July 22, 2019—It’s Never Too Late to Help Our Aging Brain
Telomeres, the protective end caps of our chromosomes, are found in every cell in our bodies. The longer and stronger our telomeres are, the higher functioning our brains and minds will be, and the less our bodies will decline and age. Exercise looks like the number one magic bullet to lengthen and strengthen our telomeres.
July 29, 2019—Food For Thought
Our telomeres become shorter when fat accumulates around our middles, and the focus of our choices needs to be on our metabolic health by maintaining ideal levels of blood sugar, triglycerides, good cholesterol, blood pressure, and waist circumference. A delicious upside for you: choosing fresh, whole (unprocessed) foods will ensure better metabolic health.
August 5, 2019—Your Brain on Food
For a longer, healthier life follow a Mediterranean diet rather than the traditional American diet of refined carbohydrates. Eating organic fruits and vegetables whenever possible and cutting back on sugar consumption will also ensure better gut and brain health.
August 12, 2019—Best Brain Foods for Memory, Concentration and Brain Health
Based on the latest research, here are a dandy dozen of the best things to “feed” your brain to help it, and you, function at your most vibrant.
August 19, 2019—Sugar Land
Knowing I was eating too much sugar, I decided to drop it from my diet for the days between Thanksgiving and Christmas. The resulting weight loss was beneficial, but more importantly, I was free of the sugar pull, free from wanting sweet things. That was empowering, very empowering, a sensation I continue to relish.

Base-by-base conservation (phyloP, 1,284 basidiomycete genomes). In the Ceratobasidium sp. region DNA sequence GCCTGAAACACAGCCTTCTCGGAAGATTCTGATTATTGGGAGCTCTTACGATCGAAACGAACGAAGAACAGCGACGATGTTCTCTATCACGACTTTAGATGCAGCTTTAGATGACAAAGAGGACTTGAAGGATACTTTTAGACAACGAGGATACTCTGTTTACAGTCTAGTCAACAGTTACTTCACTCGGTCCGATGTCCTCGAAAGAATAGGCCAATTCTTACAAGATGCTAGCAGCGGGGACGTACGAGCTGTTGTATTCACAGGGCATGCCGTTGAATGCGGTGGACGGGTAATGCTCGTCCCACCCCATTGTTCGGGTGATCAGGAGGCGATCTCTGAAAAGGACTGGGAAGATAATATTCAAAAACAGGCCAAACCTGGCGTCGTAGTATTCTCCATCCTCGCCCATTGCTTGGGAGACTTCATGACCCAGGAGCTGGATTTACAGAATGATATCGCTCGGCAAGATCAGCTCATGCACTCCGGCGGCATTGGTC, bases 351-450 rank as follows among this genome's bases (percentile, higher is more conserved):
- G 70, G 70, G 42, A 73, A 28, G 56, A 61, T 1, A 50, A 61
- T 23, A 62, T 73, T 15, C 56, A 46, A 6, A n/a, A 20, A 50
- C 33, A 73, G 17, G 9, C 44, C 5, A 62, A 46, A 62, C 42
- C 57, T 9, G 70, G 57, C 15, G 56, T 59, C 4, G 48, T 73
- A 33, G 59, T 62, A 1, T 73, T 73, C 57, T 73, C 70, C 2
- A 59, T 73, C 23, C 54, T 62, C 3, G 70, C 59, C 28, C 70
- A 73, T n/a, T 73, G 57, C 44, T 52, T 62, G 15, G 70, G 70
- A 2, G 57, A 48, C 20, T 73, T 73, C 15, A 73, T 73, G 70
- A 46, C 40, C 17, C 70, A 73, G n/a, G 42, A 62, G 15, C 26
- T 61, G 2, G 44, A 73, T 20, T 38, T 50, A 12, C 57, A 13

August 26, 2019—The Gut Brain Connection
Researchers have found a strong connection between the health of the gut and the general health of the rest of the body, most importantly for this discussion, the brain. By eating better, adopting a regimen of vitamins, and making a few lifestyle changes, we can strengthen our brains by lowering inflammation in our guts.
September 2, 2019—Let Me Sleep on That
Adequate sleep each night enhances every facet of our health and aging process. It strengthens different types of memories, clears waste products from the brain, offers immune protection against infections, and may lower the possibility of weight gain, depression, and the development of Type 2 diabetes.
September, 9, 2019—Sleep and Women at Midlife
The National Sleep Foundation Senior Health website recommends for adults 65 and older, 7-8 hours of sleep per night for better cognition, mental, and physical health. Seniors, especially women, suffer from sleep deprivation due to trouble falling asleep, tiredness, and the perchance for napping. Sleep issues affect as many as 25% of senior women.
September, 16, 2019—Sleep Suggestions, Part One
Setting a sleep schedule—and sticking with it is the number one suggestion for improving one’s sleep. Keeping a sleep journal, taking time to relax, reviewing medications, and monitoring caffeine and alcohol also help.
September, 23, 2019—Sleep Suggestions, Part Two
Several other hints for achieving the best sleep possible include cool bedroom temperatures, soothing books or music, monitoring light and outside noise, yoga, pillow position, and maintaining a mentally stimulating life.